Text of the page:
North American Serials Interest Group is an organization that works “to facilitate and improve the acquisition and accessibility of information resources in all formats.”  This year’s conference, with the theme “Racing to the Crossroads,” was held in Indianapolis, Indiana in June and attended by Cataloging Librarian Judy Baptiste-Joseph. One of their many programs addressed the issue of “Accessibility of Library Collections.”

 

 

Federal Depository Library Program is a government program created to make U.S. government information available to the public through a network of designated libraries.  These libraries are called Federal Depository Libraries, and the BLS Library has been a Federal Depository Library since 1974,  The FDLP program is administered by the U.S. Government Publishing Office, and there are over 1100 depository libraries; 127 of them are law schools.  Linda Holmes, Associate Law Librarian, will attend the annual depository library conference in Arlington, VA in October. The keynote presentation at this conference will be given by Jane Sanchez, the Law Librarian of Congress.

 

International Association of Law Libraries “provides an international forum for networking and information sharing among legal professionals worldwide.”  IALL publishes the International Journal of Legal Information and offers an annual conference.  Jean Davis, Associate Librarian for International Law, will attend this year’s conference in Atlanta, GA in October.

 

As you can see from this brief survey of 2017 law-related library conferences, a very important element in these programs is the education and training of law students, and our goal by attending these conferences, is to assist them in learning both the breath and depth of legal resources.

Sixth Annual Research Fair Recap

BLS Library held its 6th Annual Research Fair yesterday, September 28, 2017. Representatives from Bloomberg Law, EBSCO, Lexis Digital Library, Lexis, Westlaw, and Wolters Kluwer were on hand to showcase their databases. Library Director Janet Sinder and Associate Law Librarian Linda Holmes also provided students information about Fastcase and HeinOnline. The turnout was excellent. Students stopped by vendor tables, chatting with vendor and student representatives, They picked up free mugs, tote bags, and pens, while learning about the latest database services and features.

The event also served as an occasion to showcase the library’s new collaboration/reading room on the 3rd Floor. Faculty and staff members came by to check out the space and the Research Fair. Many 1Ls were introduced to the space through the event. 2Ls and 3Ls who were visiting the collaboration room for the 1st time marvelled at how the 3rd Floor had been transformed over the summer.

The Research Fair was a success. Students said that they enjoyed learning about new research resources and would start using them right away. The cookies, candy, and other light refreshments provided by the library helped perk them up after a long week of classes. At the end of the Fair, Janet and Linda conducted the raffle drawing for students who had visited at least five vendors. Congratulations to the six lucky students who won $50 gift cards courtesy of BLS Library and participating vendors!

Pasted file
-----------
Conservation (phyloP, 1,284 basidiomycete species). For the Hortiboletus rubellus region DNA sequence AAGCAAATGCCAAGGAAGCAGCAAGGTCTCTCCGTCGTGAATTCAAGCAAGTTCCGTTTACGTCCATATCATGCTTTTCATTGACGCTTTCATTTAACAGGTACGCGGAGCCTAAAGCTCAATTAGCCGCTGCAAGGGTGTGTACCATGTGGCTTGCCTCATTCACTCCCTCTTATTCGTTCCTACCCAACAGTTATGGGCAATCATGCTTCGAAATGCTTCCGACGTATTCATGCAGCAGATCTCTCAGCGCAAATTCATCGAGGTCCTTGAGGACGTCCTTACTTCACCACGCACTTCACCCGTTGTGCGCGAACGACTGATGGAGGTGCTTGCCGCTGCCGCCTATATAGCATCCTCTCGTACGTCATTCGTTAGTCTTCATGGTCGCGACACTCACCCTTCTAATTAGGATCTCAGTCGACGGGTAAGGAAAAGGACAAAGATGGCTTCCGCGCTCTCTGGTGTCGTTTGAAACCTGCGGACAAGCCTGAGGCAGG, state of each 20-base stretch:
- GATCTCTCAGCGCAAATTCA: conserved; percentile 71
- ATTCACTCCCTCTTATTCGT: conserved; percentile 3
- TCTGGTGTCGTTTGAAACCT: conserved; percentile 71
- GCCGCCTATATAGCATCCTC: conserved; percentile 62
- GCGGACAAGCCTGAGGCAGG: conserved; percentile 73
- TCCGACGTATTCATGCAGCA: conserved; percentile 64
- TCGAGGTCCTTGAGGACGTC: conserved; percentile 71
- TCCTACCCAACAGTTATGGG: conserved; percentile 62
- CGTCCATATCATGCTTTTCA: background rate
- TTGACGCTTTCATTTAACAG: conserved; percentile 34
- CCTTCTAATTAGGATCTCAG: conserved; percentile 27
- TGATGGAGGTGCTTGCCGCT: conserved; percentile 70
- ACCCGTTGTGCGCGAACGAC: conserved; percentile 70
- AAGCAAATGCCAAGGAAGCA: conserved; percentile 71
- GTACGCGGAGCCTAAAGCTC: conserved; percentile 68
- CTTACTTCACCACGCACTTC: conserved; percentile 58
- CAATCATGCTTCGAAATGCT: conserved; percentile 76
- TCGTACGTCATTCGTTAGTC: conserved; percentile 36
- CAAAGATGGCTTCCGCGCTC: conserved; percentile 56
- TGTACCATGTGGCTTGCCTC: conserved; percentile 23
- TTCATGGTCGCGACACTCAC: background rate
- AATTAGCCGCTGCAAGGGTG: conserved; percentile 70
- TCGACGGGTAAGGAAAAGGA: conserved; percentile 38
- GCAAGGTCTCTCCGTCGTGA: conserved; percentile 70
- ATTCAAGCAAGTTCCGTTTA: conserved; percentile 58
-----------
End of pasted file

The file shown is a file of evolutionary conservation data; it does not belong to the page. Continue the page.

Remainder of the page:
BLS Library Databases Research Fair: September 28, 2017

The Sixth Annual Library Databases Research Fair will be held on Thursday, September 28th, 2017.  The Fair will be held in the Library’s new 3rd floor Collaboration/Reading Room from 3:00pm to 6:00pm.

Representatives from the following legal research companies will be here to demonstrate their databases:

  • Bloomberg Law
  • Ebsco
  • Fastcase
  • Lexis Digital
  • Lexis Nexis
    • Westlaw
      • Wolters Kluwer
      • Brochures/Pens/Post-Its provided by Hein Online

There will be handouts, light refreshments, and a raffle drawing for gift cards.

Come and learn how these databases will help you with your legal research.

Save the date:  Thursday, September 28, 2017, 3:00pm – 6:00pm,

3rd floor Library, New Collaboration/Reading Room.

 

Brooklyn Law School Employment

According to The National Jurist, Most Improved Employment Rates reports that Brooklyn Law School showed an increase in employment rates from 2011 to 2016 with an 18.1% improvement, ranking 14 out of the 50 law schools in the report. As the legal market continues to rebound and moves closer to pre-recession levels, law schools big and small are bolstering employer outreach efforts and reconsidering their curricula to strengthen graduate employability. Looking at this year’s employment statistics to find the most improved employment rates, The National Jurist took into consideration all forms of post-graduation employment. The employment rates were weighted, giving the most heft to full-time jobs that require bar passage. Other jobs, such as J.D.-advantage jobs and positions in other professions, received less weight.

To identify the law schools that have improved their employment rates the most, The National Jurist compared adjusted employment rates for the Class of 2011 with rates for the Class of 2016. To determine the adjusted employment rate, The National Jurist assigned differing weights to various employment statuses. Full time, long term jobs that require bar passage are the only positions that were given full weight. See the results in the chart below: